Annual performance reviews have been a staple of corporate life for decades. They provide vital insights into the employee experience and help keep teams on track with their goals. But annual reviews are often dreaded by employees and managers alike, and they’re a huge drain on company resources.
The future of work calls for new ways to evaluate performance. To ensure that your review process isn’t creating more problems than it’s solving, it’s crucial to face up to its flaws and find solutions that match your company’s needs.
Rethinking the process of performance reviews
Annual reviews build talent management from the back instead of leading from the front. They’re reactive, not proactive, and they’re not giving employees what they need to do well.
For starters, they’re a cumbersome process laden with paperwork. It can take six weeks to fill in the forms for one annual review, then several more weeks to go over the results. By that time, the information is out of date. It’s no surprise, then, that 66% of employees say the annual performance evaluation process interferes with their productivity (source: SHRM).
Managers can’t always keep track of how team members have been doing for the past 12 months (most of us can’t even remember what we had for breakfast last Tuesday.) As a result, annual reviews tend to have a recency bias, focusing on what happened in just the last few weeks.
They’re stressful, high stake events, all the more so when they’re used to determine pay and promotions. Employees typically view them as a top-down process rather than an opportunity to grow and develop their skills.
Negativity towards annual reviews is reflected in the statistics: 62% of managers agree that performance reviews are an outdated way of managing performance (source: Adobe) and around half of US employees think they’re “a total waste of time” (source: fortune.com). Yet many organizations still rely on evaluation systems that leave employees feeling anxious and overwhelmed.
Fashion multinational, Gap, adopted a new performance management strategy after finding that annual reviews were costing them $3 million a year (source: Gap). Adobe found that the process took up 1.8 million person-hours across the organization and switched to a system based on frequent check-ins (source: Deloitte).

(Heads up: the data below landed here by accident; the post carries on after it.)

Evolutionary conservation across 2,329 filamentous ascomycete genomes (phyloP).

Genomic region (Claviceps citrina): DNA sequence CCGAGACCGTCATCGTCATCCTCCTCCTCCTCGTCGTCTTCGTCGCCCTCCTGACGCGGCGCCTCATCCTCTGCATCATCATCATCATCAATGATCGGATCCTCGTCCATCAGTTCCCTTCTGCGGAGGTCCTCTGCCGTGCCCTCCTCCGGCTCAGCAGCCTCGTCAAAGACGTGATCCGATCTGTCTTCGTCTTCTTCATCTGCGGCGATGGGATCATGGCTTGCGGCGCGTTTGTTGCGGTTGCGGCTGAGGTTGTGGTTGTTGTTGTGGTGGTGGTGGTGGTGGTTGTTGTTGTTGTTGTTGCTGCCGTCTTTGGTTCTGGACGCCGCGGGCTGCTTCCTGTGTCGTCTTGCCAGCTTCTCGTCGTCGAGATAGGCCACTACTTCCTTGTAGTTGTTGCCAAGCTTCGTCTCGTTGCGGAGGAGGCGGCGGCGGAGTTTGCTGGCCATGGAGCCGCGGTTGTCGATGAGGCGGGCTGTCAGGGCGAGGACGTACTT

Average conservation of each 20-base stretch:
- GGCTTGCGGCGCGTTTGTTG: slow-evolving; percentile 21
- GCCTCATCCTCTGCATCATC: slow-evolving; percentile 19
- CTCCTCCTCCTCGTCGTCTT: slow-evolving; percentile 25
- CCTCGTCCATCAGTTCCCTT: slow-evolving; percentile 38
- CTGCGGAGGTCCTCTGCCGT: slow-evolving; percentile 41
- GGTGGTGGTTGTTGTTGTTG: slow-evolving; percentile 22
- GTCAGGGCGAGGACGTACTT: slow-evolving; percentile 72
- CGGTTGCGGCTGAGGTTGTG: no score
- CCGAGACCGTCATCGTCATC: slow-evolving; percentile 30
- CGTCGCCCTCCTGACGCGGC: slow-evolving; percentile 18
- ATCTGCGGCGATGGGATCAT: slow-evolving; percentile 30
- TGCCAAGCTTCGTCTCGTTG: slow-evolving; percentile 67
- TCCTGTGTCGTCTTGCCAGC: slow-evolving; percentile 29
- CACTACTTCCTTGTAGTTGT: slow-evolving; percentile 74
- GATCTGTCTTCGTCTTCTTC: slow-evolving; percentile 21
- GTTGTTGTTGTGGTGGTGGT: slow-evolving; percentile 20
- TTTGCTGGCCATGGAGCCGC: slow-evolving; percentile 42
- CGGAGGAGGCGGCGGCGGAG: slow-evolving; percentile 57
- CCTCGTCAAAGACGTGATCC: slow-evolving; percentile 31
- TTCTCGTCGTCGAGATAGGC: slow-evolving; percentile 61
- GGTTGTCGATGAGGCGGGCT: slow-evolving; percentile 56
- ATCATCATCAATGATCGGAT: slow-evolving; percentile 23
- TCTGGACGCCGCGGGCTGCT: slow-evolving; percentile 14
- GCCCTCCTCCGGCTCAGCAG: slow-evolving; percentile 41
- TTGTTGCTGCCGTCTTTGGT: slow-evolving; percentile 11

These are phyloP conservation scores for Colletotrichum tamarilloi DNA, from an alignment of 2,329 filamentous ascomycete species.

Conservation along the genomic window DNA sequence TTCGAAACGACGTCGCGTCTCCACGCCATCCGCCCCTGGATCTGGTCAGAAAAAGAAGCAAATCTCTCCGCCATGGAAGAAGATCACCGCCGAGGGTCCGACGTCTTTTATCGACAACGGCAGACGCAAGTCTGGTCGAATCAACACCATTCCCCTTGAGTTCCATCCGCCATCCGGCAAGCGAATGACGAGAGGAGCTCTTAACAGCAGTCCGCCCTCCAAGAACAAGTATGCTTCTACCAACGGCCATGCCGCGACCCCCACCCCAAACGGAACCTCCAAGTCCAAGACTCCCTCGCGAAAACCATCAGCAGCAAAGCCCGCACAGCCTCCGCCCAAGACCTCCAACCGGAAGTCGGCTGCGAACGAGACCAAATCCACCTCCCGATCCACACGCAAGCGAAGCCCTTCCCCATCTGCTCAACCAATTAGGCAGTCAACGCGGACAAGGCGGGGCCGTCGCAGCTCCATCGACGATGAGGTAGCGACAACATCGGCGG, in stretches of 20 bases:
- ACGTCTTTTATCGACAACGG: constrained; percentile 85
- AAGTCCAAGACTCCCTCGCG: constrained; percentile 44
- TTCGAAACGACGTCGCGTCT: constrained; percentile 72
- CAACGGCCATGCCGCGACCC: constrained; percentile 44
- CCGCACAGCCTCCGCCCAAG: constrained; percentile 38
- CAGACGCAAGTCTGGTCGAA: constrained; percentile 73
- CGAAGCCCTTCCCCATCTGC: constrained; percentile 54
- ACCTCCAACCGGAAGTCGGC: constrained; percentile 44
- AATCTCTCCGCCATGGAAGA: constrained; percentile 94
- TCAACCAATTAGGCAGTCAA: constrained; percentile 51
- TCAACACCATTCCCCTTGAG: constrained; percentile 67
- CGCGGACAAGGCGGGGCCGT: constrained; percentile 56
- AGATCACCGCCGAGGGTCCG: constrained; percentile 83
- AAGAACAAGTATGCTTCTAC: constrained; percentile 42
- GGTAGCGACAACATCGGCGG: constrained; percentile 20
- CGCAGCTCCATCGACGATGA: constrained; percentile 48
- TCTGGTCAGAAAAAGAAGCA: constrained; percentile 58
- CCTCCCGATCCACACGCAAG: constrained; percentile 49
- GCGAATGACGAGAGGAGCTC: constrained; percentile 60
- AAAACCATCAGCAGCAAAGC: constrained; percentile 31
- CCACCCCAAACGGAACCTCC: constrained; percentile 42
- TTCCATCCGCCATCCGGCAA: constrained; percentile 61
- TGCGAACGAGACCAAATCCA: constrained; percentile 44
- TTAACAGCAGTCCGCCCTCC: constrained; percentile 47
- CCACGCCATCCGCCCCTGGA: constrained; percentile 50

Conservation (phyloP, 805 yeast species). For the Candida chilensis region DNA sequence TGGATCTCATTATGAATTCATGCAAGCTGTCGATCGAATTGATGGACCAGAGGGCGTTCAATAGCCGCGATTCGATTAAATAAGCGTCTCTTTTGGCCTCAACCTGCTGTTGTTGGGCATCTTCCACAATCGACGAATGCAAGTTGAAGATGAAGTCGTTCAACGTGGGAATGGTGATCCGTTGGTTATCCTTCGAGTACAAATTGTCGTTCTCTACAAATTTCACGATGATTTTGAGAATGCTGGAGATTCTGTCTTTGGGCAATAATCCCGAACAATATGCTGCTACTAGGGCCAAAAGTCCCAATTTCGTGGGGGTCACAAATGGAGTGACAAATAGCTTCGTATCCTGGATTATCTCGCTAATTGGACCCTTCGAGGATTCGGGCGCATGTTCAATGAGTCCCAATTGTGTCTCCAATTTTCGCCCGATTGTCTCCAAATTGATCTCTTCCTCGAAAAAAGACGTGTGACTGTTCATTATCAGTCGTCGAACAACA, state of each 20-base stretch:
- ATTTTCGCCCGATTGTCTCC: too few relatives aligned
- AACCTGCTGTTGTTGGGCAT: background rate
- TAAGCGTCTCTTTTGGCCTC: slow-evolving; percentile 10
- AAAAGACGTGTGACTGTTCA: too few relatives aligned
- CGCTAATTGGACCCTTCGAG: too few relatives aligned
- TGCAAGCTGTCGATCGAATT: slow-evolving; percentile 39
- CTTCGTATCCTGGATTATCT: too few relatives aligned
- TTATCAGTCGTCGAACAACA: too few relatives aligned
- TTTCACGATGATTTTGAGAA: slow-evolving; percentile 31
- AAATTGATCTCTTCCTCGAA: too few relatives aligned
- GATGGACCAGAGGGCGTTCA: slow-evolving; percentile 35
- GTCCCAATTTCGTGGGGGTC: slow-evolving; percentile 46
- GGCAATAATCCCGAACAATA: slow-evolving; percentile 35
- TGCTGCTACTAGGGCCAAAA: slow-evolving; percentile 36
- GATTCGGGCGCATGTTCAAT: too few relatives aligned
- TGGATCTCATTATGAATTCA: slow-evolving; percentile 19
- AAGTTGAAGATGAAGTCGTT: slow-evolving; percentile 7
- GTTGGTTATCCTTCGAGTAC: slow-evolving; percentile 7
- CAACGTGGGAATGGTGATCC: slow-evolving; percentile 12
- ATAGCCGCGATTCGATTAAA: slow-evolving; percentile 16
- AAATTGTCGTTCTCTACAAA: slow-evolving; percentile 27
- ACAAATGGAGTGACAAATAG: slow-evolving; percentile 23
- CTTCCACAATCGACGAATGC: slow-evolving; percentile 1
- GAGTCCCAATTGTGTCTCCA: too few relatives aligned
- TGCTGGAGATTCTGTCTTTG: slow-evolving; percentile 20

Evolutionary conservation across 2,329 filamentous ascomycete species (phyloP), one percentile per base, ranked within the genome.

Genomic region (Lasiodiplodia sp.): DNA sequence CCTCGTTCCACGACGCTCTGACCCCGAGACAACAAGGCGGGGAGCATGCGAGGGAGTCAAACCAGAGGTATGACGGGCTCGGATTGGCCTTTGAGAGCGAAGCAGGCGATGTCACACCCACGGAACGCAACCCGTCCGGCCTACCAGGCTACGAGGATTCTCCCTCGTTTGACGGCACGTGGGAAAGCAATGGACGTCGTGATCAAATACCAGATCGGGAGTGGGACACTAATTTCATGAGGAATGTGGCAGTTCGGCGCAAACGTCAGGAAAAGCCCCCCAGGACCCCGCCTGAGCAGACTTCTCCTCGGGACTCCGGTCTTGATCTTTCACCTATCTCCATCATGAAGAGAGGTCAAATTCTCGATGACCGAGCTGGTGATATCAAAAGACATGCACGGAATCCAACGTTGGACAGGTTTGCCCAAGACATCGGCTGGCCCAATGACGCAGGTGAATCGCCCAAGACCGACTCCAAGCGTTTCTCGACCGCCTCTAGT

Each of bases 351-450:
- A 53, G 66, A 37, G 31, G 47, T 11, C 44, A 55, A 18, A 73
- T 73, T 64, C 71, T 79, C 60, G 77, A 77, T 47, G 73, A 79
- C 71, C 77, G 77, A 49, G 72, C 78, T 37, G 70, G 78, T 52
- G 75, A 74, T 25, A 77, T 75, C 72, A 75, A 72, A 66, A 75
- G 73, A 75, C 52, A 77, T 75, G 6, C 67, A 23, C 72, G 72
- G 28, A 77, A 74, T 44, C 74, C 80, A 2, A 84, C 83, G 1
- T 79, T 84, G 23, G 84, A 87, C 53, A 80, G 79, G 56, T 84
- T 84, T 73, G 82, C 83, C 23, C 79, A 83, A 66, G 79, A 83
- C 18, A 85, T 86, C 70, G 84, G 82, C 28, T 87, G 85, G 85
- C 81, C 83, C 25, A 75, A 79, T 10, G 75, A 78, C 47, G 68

The annual review process moves like a slow, heavy ship. It can’t keep up with fast-moving industries, and it isn’t giving employees the guidance they need. Perhaps the biggest problem is that the business world has changed while performance management strategies lag behind. So, what is the alternative to annual performance reviews?
The future of performance reviews
Rehauling your performance review system may seem like an impossible task. But companies that have switched to new forms of feedback say it’s the key to better employee experience.
Pierre Nanterme, chief executive of Accenture, says that switching from annual reviews to frequent feedback significantly improved the company’s talent management strategy. “People want to know on an ongoing basis, ‘Am I doing right? Am I moving in the right direction? Do you think I’m progressing?’ Nobody’s going to wait for an annual cycle to get that feedback.” (source: Washington Post)
People want to know on an ongoing basis, ‘Am I doing right? Am I moving in the right direction? Do you think I’m progressing?’ Nobody’s going to wait for an annual cycle to get that feedback.
CEO of Accenture
Rethinking performance evaluations allows employees to feel heard and improve their performance, a crucial step to higher employee engagement. Adobe replaced their annual review system with frequent check-ins in 2012. That change led to 30% less employee turnover and 50% fewer involuntary departures. Other Fortune 500 companies like GE, Microsoft and Eli Lilly also report positive changes (source: Gallup). The big improvement comes from better communication between employees and managers, providing constructive criticism without delay.
Think like an athlete
The secret to better performance management: think like an athlete. Clear goals and frequent catch-ups with coaches help athletes stay on track even when they’re not in competition. Similarly, managers can use regular performance reviews to help employees correct course, stay focused on relevant goals and receive the recognition they deserve.
Workplaces are constantly changing. It’s time for performance reviews to change with them. To be viable, an alternative to annual performance reviews has to be responsive, intuitive, and quick enough to keep up with the fast pace of business.
Zest’s Check-In module was developed to meet the demands of this changing work environment. Built to make performance reviews approachable, tech-friendly and easy to use, they make appraising employee performancefaster than a coffee break.
Check-Inscover four key topics which make up an effective review: Feelings, Skills, Goals and Contribution. Managers choose which topics to review, set the frequency (once a month, four times a year…), and then it’s over to the employee to reflect and respond.
Zest’s Check-in module takes the stress out of performance appraisals. Employees evaluate how they’re doing and get regular reminders of their goals. It gives managers an insight into how each individual employee is doing, plus a holistic view of team performance and engagement levels. And perhaps most important, it’s a chance for employees to be heard and reflect on their recent achievements.
Sharing regular feedback and guidance helps employees feel focused and engaged. Managers can use Check-ins to identify weak signals and areas of disengagement before they become bigger problems, and employees get a chance to reflect on their performance without the pressure of an annual review.
The future of work is efficient, tech-friendly and fast-paced — shouldn’t your performance reviews be too?